Last year, most were from sub-Saharan Africa. Top of the league table were the Nigerians, followed by the Malians and the Gambians, the Senegalese and even the Pakistanis — who together made up 70 per cent of the total. No doubt these countries are no picnic to live in, and parts of some of them are war zones, but that should not, and in theory does not, guarantee refugee status. It is also a fact that most boat people are young single men and the price of a ticket on a people-smuggling boat is €2,000 (nearly two years’ pay for the average worker in Mali).
Also, let me add that even genuine refugees are often fleeing their home countries because they fear retribution for the very bad things they did to their fellow nationals.
It’s worth remembering here that the majority of the boat people are Muslims and reports suggest that a small number are Islamic terrorists. The terrorists of ISIS are, we know from their Twitter feeds, obsessed with taking their crusade to Rome. One of those arrested in connection with the Islamic terrorist attack on the Bardo National Museum of Tunis in March had crossed the Mediterranean from Libya to Italy in a migrant boat in February.
Many refugees have no intention of staying in Italy, which is hardly surprising. For a start, only people who lose a full-time job are entitled to unemployment benefit. Italy, thanks to the straitjacket of the single currency, has been mired in recession for most of the past six years, with an official unemployment rate of 13 per cent (the real rate is probably 20 per cent) and the youth unemployment rate at a staggering 43 per cent.
The government of Matteo Renzi — the man billed as the Latin left’s answer to Tony Blair — seems happy to ferry into Italy a vast army of migrants with no real idea what to do with them except hope that they move on to other EU countries. The Italian premier has also been quick to champion the Euro-luvvie definition of this as a ‘European’ and not an ‘Italian’ crisis. So as of spring 2015, the ferry service is now operated not just by the Italian navy in the Sicilian channel but across the entire Mediterranean by the navies of many other EU countries, including the Royal Navy. This year, they have brought 54,000 boat people into Italy and a further 48,000 into Greece, and the summer migration season is not even in full swing yet.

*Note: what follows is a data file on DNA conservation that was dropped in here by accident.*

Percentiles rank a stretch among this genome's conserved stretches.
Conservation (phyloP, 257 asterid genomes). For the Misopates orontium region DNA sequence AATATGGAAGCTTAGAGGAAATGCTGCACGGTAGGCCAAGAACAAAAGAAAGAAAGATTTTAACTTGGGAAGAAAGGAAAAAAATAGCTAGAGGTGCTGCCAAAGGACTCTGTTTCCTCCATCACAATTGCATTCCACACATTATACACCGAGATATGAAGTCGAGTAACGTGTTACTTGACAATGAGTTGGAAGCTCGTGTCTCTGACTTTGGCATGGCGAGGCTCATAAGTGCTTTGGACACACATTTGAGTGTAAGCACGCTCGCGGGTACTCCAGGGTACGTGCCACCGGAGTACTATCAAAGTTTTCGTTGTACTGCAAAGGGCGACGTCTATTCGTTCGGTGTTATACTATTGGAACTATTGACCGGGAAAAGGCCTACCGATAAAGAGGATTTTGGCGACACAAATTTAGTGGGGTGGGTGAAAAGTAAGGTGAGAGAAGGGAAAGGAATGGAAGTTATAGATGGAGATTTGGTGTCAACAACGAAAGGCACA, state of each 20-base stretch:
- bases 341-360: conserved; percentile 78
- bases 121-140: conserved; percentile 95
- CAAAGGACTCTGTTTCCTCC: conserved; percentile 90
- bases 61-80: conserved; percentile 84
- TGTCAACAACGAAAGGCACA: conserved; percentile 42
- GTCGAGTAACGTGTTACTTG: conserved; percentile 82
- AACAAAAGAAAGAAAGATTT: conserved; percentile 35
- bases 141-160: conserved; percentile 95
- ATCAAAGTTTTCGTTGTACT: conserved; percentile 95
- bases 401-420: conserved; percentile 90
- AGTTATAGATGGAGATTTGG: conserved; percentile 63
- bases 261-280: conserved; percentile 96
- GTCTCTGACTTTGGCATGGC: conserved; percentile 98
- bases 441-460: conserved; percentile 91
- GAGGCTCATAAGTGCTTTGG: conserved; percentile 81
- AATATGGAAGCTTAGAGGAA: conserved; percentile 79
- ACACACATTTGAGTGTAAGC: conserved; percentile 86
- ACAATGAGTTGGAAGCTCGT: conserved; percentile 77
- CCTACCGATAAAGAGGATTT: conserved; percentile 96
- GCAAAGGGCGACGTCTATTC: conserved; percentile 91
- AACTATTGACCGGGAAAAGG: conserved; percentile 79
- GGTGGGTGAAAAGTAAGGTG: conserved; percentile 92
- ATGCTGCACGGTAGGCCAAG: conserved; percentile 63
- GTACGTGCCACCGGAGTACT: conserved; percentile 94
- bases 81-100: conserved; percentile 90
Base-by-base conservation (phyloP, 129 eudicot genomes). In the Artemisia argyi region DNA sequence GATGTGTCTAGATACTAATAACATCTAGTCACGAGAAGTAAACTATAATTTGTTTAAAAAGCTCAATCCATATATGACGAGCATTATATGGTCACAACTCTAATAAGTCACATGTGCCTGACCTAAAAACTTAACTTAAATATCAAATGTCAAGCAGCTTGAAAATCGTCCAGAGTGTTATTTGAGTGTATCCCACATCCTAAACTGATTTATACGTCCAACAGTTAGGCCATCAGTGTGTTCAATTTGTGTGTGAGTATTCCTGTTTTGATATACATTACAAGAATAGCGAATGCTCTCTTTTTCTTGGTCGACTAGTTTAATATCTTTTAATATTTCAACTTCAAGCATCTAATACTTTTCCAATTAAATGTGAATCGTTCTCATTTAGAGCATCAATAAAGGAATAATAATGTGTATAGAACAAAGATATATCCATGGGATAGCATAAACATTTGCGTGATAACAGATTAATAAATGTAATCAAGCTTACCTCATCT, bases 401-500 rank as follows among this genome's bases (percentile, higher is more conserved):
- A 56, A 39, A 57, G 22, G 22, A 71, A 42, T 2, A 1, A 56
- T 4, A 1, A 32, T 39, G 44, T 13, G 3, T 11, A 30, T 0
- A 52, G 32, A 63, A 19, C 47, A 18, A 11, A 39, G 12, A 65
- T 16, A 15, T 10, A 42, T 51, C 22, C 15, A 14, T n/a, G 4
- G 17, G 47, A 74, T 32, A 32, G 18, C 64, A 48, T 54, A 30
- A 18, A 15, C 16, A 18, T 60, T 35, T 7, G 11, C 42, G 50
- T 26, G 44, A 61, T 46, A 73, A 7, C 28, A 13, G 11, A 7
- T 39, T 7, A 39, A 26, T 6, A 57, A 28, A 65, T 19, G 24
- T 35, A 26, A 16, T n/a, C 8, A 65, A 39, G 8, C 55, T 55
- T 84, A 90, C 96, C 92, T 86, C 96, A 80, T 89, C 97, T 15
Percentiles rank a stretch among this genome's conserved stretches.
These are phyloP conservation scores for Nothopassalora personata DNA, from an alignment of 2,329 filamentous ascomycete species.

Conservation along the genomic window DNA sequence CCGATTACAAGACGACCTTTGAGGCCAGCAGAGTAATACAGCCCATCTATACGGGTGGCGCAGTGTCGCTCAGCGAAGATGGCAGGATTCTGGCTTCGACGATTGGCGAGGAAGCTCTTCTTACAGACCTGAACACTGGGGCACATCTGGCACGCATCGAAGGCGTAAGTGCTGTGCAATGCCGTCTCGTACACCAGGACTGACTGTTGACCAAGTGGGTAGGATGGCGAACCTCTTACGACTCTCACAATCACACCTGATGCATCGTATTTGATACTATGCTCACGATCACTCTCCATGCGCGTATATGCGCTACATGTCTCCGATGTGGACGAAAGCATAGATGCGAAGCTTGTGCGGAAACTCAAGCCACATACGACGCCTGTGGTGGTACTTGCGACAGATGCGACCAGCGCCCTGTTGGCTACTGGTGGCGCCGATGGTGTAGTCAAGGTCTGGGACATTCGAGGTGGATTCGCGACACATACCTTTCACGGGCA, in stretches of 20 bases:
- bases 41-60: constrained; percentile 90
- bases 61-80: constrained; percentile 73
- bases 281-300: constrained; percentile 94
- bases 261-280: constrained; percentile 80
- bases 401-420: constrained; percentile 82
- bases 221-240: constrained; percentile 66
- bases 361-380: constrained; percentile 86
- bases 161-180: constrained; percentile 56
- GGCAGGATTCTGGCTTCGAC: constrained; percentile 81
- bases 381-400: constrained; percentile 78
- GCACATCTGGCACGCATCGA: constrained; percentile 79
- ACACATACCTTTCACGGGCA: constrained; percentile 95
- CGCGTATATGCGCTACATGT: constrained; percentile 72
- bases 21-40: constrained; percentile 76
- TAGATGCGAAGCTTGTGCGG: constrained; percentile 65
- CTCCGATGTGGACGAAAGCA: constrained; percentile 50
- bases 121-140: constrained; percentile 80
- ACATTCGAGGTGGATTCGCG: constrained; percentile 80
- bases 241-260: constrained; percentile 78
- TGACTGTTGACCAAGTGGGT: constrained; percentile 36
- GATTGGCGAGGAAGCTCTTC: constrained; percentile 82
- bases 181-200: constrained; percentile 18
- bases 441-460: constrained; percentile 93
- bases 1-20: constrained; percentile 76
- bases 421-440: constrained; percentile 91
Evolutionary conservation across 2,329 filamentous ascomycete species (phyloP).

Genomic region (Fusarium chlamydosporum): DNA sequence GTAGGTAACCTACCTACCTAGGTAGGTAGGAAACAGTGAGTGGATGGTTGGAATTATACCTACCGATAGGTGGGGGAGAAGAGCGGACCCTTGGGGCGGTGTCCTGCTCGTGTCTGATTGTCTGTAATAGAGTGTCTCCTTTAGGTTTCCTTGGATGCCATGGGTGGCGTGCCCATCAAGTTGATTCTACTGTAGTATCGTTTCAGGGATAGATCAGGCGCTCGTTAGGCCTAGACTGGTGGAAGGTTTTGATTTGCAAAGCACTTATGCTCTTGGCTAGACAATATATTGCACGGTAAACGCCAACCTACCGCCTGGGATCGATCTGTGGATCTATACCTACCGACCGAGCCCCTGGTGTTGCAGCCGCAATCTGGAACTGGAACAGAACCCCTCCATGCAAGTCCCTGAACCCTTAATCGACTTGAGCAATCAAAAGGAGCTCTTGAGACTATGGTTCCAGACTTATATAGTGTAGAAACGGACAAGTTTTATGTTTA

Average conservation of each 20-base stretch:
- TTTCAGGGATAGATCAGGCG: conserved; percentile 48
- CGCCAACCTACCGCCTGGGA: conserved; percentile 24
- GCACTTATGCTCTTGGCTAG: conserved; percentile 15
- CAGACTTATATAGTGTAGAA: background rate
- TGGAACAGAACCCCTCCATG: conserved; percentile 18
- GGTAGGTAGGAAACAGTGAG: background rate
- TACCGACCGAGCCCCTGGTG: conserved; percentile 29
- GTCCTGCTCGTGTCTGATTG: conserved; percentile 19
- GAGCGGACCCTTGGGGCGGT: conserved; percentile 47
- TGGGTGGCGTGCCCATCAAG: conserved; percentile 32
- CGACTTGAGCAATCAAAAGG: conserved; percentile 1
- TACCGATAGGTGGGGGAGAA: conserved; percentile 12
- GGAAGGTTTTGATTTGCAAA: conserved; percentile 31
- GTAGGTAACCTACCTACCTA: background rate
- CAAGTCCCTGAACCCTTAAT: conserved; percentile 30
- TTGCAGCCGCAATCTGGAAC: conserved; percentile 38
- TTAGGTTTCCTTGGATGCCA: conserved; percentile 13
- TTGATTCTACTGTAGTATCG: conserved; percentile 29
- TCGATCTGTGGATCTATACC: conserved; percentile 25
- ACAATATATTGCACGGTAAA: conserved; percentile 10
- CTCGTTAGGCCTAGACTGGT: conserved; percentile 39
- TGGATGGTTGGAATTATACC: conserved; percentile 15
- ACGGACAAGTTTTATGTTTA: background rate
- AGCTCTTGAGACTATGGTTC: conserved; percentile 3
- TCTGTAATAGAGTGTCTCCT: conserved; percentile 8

Recently, Nick Cooke-Priest, captain of the British vessel involved in the rescue mission, HMS Bulwark, told reporters that ‘the indications are that there are 450,000 to 500,000 migrants in Libya who are waiting’ to reach Italy. …
So huge are the numbers that Italian police often just dump coach loads of migrants in town squares or at main railway stations which are then turned into temporary camps. Government policy is to try and spread the migrants out throughout the peninsula to lessen their impact; but now many regional and town councils (of all political persuasions), especially in the north, are in open revolt and refusing to take any more. Scabies is rife (of 46,000 migrants tested this year, 4,700 were infested) and one in four migrants is said by doctors to have Hepatitis C. The anti-immigration vote is rocketing and the Italian left has taken a hammering in the recent regional and city elections.